Monday, June 25, 2012

My 1975 Film: Mind Games

This is a Super 8mm film that I made in 1975, at the age of 17, but only recently converted to digital format so that I could share it with the world.

It is basically the story of a little stick man who is seduced by the promise of quick joy and happiness through drugs.  Essentially, it is my imagination of an acid trip, created about 3 years before I first experimented with LSD.

Some of it still impresses me; other parts underwhelm me.  All in all, I am pleased with what I achieved in this film, given the primitive equipment I had to work with.  The camera was a non-zooming, non-adjustable focus plastic camera that my dad bought me as Sears for $10.  It was a gift to me for Christmas, 1971.  Animation was a challenge, because it did not have a single-frame feature.  Rather, I had to quickly press and release the trigger, like a drag racer side-stepping the clutch.  Sometimes this ended up shooting 2 or 3 frames.  So, the results were not consistent.

For sound, I had available two cheap cassette tape recorders and a "record lathe" (a cheap, hand-me-down portable phonograph from my uncle).  For the parts in which I have 2 songs playing together, I first recorded Song 1 from the phonograph onto the first tape recorder.  Then I played Song 1 on the tape recorder while playing Song 2 on the phonograph.  To fade the songs in and out, I controlled the tape recorder volume with my left hand and the phonograph volume with my right.  Primitive stuff.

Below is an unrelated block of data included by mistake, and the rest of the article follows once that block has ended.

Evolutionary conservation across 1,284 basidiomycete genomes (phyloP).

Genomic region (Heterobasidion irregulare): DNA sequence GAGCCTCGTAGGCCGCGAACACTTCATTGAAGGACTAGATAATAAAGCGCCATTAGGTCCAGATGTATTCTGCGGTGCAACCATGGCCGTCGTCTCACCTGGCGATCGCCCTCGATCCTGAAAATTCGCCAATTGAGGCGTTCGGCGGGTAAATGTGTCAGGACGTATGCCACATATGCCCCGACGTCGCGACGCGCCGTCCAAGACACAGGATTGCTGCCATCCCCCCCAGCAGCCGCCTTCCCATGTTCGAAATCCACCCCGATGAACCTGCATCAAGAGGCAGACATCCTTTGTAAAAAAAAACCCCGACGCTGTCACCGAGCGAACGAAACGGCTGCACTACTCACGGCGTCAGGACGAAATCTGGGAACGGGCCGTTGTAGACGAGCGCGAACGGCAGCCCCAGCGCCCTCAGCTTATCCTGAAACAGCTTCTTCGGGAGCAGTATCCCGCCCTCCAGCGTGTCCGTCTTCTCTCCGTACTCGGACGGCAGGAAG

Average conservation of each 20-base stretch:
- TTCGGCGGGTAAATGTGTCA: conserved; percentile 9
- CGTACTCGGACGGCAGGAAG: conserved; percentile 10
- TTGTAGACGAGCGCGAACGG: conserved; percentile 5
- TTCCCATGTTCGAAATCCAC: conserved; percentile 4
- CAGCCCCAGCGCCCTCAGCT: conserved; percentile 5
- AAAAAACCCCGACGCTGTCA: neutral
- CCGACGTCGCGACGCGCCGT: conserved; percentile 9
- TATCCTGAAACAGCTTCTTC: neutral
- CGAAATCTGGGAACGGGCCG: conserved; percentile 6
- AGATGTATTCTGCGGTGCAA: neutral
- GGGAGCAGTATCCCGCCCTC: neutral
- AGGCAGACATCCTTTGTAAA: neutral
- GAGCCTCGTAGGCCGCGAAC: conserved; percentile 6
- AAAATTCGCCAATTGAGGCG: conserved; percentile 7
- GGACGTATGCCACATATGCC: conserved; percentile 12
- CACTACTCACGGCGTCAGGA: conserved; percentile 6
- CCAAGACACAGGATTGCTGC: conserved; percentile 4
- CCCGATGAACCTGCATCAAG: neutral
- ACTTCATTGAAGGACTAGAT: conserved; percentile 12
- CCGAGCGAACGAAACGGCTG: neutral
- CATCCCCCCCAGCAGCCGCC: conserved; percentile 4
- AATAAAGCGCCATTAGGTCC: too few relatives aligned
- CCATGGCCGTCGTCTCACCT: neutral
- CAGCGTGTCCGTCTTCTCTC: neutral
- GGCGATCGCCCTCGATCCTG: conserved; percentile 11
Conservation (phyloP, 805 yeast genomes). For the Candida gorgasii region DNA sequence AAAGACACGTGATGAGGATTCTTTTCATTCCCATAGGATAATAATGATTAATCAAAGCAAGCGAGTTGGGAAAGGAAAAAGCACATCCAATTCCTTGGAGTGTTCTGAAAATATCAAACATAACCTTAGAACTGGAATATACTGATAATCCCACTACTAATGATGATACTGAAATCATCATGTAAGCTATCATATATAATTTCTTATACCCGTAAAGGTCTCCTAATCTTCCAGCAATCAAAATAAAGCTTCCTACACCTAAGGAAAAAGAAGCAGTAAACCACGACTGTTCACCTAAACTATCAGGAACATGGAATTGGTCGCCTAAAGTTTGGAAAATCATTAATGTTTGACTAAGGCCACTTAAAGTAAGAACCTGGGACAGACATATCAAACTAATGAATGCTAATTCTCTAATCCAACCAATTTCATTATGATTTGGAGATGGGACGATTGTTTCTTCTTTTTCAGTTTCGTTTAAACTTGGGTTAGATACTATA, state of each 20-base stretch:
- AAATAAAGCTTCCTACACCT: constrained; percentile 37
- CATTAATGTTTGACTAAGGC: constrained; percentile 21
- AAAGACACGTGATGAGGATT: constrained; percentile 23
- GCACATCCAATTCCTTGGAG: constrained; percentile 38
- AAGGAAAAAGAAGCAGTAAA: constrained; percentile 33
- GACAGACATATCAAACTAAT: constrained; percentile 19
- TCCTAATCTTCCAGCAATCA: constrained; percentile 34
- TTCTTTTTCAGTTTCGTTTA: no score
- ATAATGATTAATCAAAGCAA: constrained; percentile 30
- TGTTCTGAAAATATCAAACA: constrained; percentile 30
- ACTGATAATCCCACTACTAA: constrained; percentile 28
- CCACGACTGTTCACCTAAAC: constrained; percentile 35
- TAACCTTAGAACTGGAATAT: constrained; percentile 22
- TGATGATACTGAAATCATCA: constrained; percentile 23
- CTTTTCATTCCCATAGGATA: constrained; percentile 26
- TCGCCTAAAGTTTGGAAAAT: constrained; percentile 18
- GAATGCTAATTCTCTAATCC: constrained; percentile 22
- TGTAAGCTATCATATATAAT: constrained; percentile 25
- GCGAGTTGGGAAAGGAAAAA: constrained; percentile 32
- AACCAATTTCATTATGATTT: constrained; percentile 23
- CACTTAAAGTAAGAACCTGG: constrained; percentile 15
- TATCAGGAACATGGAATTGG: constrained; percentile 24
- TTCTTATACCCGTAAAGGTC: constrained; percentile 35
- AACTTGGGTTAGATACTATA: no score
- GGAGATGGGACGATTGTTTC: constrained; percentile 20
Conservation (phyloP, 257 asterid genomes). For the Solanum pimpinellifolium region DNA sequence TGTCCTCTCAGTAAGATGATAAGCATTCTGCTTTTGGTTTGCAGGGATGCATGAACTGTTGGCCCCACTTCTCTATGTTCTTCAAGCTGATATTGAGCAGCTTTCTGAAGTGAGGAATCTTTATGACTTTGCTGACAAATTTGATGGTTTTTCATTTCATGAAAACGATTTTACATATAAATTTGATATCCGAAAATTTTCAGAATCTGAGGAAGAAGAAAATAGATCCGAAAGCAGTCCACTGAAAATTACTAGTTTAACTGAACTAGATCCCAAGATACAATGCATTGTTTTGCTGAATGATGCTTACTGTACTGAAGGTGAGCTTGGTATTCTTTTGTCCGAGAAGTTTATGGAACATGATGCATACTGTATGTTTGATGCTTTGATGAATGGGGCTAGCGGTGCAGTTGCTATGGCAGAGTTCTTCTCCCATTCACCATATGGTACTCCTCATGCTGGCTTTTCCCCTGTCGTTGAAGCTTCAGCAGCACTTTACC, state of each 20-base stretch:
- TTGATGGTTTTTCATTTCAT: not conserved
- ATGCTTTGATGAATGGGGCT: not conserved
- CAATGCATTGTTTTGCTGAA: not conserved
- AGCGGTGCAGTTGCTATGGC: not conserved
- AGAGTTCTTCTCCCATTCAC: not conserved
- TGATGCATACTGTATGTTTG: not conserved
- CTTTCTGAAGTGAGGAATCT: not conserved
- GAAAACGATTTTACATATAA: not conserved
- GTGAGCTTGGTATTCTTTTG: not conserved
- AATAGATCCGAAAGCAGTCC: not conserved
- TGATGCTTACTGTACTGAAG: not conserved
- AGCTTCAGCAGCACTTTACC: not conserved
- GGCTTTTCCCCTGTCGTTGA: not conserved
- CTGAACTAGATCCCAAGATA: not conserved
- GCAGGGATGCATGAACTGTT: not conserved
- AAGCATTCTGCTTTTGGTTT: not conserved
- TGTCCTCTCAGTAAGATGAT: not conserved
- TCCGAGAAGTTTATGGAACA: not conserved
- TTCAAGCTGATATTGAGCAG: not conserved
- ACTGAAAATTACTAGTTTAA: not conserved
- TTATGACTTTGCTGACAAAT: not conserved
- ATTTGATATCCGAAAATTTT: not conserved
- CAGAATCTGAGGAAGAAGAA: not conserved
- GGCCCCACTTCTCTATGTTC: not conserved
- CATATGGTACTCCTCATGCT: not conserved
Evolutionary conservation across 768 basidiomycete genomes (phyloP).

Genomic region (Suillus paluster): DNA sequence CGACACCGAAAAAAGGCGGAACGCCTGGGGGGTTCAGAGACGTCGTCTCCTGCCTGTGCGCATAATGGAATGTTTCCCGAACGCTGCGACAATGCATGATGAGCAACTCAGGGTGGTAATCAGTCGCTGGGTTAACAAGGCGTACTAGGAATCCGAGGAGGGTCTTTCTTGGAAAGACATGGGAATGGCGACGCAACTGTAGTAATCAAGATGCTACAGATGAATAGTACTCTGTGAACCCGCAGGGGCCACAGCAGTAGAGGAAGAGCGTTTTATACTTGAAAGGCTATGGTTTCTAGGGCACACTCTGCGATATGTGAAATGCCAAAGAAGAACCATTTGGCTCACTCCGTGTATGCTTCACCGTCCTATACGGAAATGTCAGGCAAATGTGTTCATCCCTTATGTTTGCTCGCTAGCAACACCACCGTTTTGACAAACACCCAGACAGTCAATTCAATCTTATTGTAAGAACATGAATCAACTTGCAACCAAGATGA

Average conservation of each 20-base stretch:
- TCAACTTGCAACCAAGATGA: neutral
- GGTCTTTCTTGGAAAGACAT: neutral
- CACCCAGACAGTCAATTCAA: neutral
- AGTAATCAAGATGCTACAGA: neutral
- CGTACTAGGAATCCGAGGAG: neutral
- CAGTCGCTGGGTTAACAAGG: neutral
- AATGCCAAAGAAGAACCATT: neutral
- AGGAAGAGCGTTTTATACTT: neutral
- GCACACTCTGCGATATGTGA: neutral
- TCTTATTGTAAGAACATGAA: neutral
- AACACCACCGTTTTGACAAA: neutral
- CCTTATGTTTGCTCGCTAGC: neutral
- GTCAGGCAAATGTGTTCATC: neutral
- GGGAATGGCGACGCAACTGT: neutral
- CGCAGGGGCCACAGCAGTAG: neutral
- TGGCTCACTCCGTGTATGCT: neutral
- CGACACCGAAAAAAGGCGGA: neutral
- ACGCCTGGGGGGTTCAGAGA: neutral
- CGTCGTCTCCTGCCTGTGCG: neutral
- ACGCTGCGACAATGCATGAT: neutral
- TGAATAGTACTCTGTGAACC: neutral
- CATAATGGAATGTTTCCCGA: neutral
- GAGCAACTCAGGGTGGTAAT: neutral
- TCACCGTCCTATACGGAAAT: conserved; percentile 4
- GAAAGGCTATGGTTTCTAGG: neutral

Perhaps the most interesting parts of this film are the trippy, psychedelic colors, which an artist friend described as being "like a live Kandinsky painting".  I produced them by various techniques.  For some of the footage, I began by using my mom's Clorox bleach to strip off all the color from a section of scrap film.  I then used every technique I could think of to mark the film:  I burned it with a match, colored on it with colored Sharpie markers, used India ink on it (the black India ink soon cracked, making beautiful hexagonal crystal patterns), poked holes in the film with needles, scratched the film.  For other sections, the base image was created by filming a projected slide image while continuously changing the focus on the slide projector.  It then added color and other effects over this manually.

Here are some still frames from the film: